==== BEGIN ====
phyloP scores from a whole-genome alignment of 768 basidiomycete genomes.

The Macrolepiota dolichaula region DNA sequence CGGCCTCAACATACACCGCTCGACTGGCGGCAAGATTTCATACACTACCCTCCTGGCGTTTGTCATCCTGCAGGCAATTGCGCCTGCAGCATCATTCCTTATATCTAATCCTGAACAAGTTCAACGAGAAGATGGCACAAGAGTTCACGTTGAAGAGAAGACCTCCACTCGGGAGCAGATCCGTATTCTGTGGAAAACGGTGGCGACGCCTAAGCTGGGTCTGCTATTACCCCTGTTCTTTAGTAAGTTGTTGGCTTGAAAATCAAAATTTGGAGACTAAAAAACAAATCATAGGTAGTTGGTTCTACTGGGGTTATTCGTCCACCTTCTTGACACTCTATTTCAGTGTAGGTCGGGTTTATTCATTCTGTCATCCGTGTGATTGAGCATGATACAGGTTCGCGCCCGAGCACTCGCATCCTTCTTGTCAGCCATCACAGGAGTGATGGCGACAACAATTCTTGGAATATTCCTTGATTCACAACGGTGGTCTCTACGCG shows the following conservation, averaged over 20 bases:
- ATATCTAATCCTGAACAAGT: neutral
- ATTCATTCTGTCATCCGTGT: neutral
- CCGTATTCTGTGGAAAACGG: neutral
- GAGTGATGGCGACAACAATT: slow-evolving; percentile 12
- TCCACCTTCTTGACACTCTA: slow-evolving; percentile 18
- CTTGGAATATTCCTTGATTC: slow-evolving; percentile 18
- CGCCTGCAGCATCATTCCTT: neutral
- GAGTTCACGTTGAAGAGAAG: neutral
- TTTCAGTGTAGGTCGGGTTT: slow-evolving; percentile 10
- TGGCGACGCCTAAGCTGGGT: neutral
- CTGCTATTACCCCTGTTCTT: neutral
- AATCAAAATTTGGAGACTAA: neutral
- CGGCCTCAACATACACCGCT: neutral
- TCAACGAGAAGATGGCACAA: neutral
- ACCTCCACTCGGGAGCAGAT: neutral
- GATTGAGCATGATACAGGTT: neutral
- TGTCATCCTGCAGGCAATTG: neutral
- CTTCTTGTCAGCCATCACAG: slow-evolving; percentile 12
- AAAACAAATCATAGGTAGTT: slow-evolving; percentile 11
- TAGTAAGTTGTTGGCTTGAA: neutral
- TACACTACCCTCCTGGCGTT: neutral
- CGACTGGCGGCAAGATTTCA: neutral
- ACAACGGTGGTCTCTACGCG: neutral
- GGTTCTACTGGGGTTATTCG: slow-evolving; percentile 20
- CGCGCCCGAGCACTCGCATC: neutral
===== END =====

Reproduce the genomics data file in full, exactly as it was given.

phyloP scores from a whole-genome alignment of 768 basidiomycete genomes.

The Macrolepiota dolichaula region DNA sequence CGGCCTCAACATACACCGCTCGACTGGCGGCAAGATTTCATACACTACCCTCCTGGCGTTTGTCATCCTGCAGGCAATTGCGCCTGCAGCATCATTCCTTATATCTAATCCTGAACAAGTTCAACGAGAAGATGGCACAAGAGTTCACGTTGAAGAGAAGACCTCCACTCGGGAGCAGATCCGTATTCTGTGGAAAACGGTGGCGACGCCTAAGCTGGGTCTGCTATTACCCCTGTTCTTTAGTAAGTTGTTGGCTTGAAAATCAAAATTTGGAGACTAAAAAACAAATCATAGGTAGTTGGTTCTACTGGGGTTATTCGTCCACCTTCTTGACACTCTATTTCAGTGTAGGTCGGGTTTATTCATTCTGTCATCCGTGTGATTGAGCATGATACAGGTTCGCGCCCGAGCACTCGCATCCTTCTTGTCAGCCATCACAGGAGTGATGGCGACAACAATTCTTGGAATATTCCTTGATTCACAACGGTGGTCTCTACGCG shows the following conservation, averaged over 20 bases:
- ATATCTAATCCTGAACAAGT: neutral
- ATTCATTCTGTCATCCGTGT: neutral
- CCGTATTCTGTGGAAAACGG: neutral
- GAGTGATGGCGACAACAATT: slow-evolving; percentile 12
- TCCACCTTCTTGACACTCTA: slow-evolving; percentile 18
- CTTGGAATATTCCTTGATTC: slow-evolving; percentile 18
- CGCCTGCAGCATCATTCCTT: neutral
- GAGTTCACGTTGAAGAGAAG: neutral
- TTTCAGTGTAGGTCGGGTTT: slow-evolving; percentile 10
- TGGCGACGCCTAAGCTGGGT: neutral
- CTGCTATTACCCCTGTTCTT: neutral
- AATCAAAATTTGGAGACTAA: neutral
- CGGCCTCAACATACACCGCT: neutral
- TCAACGAGAAGATGGCACAA: neutral
- ACCTCCACTCGGGAGCAGAT: neutral
- GATTGAGCATGATACAGGTT: neutral
- TGTCATCCTGCAGGCAATTG: neutral
- CTTCTTGTCAGCCATCACAG: slow-evolving; percentile 12
- AAAACAAATCATAGGTAGTT: slow-evolving; percentile 11
- TAGTAAGTTGTTGGCTTGAA: neutral
- TACACTACCCTCCTGGCGTT: neutral
- CGACTGGCGGCAAGATTTCA: neutral
- ACAACGGTGGTCTCTACGCG: neutral
- GGTTCTACTGGGGTTATTCG: slow-evolving; percentile 20
- CGCGCCCGAGCACTCGCATC: neutral